- Page 1Biostar iDEQ 330P Barebone System
- Page 2 Biostar iDEQ 330P
- Page 3 Biostar iDEQ 330P
- Page 4 Feature Table
- Page 5 Performance Graphs
- Review Price: £248.00
After a long wait following our first sighting of it at CeBIT, the next generation iDEQ from Biostar finally turned up in our office last week. The good news is that the 330P was definitely worth waiting for. Not only is this the first Socket 939 small form factor (SFF) barebone to arrive at TrustedReviews, but it’s also the first one based on the nVidia nForce4 chipset. This is a combination that has been eagerly awaited by many SFF users out there. Although Shuttle was first out with a barebone based on the nForce4 chipset, Biostar might be able to steal some of the limelight away with the 330P.
I’m not sure if the new design will be to everyone’s liking, as it is not as stylish as Shuttles SN25. The grille across the front adds to the idiosyncratic looks, but there is a good reason for it to be there. The main chassis construction is shared across the 300-series of iDEQ’s and features a shark mouth type opening mechanism. This is where the grille comes into play as behind the front is a 92mm fan. This might seem odd, but the iDEQ 330P is very BTX inspired. As such the CPU heatsink doesn’t feature a fan as the front fan cools the heatsink.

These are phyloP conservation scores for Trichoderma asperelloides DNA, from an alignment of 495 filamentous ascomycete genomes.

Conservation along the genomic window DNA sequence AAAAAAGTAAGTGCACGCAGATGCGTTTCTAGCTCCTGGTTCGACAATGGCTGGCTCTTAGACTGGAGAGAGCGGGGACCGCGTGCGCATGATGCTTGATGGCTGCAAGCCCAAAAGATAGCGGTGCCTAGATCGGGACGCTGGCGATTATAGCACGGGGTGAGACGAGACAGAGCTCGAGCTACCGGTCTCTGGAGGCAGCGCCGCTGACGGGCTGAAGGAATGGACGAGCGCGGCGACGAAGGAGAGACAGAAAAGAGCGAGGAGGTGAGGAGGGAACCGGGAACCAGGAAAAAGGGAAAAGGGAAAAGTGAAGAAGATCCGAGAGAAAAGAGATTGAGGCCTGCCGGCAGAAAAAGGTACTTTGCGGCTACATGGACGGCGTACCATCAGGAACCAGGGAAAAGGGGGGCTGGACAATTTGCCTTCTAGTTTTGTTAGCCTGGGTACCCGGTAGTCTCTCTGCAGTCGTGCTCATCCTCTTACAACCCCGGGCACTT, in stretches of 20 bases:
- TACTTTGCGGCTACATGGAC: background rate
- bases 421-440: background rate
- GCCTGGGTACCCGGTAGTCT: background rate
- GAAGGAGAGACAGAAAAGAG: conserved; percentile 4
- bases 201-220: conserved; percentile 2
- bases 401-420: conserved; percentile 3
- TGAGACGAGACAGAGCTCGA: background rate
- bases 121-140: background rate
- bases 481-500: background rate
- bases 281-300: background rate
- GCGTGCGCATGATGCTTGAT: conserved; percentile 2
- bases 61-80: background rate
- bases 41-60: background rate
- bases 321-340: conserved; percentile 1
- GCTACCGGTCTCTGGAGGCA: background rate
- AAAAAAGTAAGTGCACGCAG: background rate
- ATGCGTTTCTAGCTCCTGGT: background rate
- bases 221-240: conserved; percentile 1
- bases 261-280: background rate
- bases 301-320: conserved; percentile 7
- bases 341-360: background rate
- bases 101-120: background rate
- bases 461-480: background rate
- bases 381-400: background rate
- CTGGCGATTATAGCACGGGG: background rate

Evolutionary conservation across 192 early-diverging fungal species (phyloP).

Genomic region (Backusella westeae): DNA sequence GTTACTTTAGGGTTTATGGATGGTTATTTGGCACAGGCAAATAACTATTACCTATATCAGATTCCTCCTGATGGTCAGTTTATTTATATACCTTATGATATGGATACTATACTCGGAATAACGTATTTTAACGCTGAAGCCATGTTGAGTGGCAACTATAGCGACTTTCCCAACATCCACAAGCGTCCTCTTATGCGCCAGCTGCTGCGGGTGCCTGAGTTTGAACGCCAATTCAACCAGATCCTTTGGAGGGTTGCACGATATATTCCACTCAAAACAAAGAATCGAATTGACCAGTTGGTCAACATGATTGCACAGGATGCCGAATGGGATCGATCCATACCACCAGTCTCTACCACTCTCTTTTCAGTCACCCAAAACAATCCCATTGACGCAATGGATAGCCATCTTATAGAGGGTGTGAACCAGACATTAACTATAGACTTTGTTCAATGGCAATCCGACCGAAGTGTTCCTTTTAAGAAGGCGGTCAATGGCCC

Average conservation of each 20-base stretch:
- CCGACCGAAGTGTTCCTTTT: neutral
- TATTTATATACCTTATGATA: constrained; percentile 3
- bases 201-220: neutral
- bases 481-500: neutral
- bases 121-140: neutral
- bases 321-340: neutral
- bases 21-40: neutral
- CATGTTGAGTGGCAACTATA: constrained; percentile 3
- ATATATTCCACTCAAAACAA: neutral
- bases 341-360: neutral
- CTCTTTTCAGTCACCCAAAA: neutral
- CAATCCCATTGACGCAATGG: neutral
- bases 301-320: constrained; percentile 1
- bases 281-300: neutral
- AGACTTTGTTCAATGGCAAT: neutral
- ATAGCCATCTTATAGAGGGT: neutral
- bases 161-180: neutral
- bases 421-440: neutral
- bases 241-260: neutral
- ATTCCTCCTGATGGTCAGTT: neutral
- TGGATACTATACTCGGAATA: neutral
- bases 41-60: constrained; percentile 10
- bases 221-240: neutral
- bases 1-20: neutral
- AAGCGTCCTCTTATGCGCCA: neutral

But it’s when you open the iDEQ 330P that you realise how many hours the Biostar engineers have put in to construct the chassis. As with the iDEQ 200 series the sides are separated from the top, which make it easy to get into the case. Once the sides are off there are two latches at the bottom that need to be pushed apart to enable the front of the machine to be lifted upwards, this giving you access to the innards of the iDEQ 330P. I can honestly say that I have not come across another SFF system that is this easy to assemble.
It’s not quite perfect though, as the hard drive caddies could be easier to remove. A quick release catch would be preferable to the thumb screws as they’re fairly stiff to pull out. The CPU heatsink is even easier to remove than in the older iDEQ 200 machines due to the simple fact that there is more space to get your hands in to reach it. The memory modules are equally easy to get to and with everything you need to access in the front of the case, things couldn’t get much simpler.
As the iDEQ 330P is based on the nForce4 chipset, PCI Express is part of the package and a x16 slot is ready to accept most graphics cards bar the mighty 6800 Ultras due to the positioning of the x16 slot. I tested the iDEQ 330P with an nVidia GeForce 6800GT card. There is one problem with using high-end graphics cards in the iDEQ 330P; there’s no PCI Express power connector present. You can of course use an adaptor but it’s hardly an elegant solution and it has to trail across the CPU heatsink. Biostar could easily have routed a cable that would have been in exactly the right position inside the case, and they should do this on the next revision.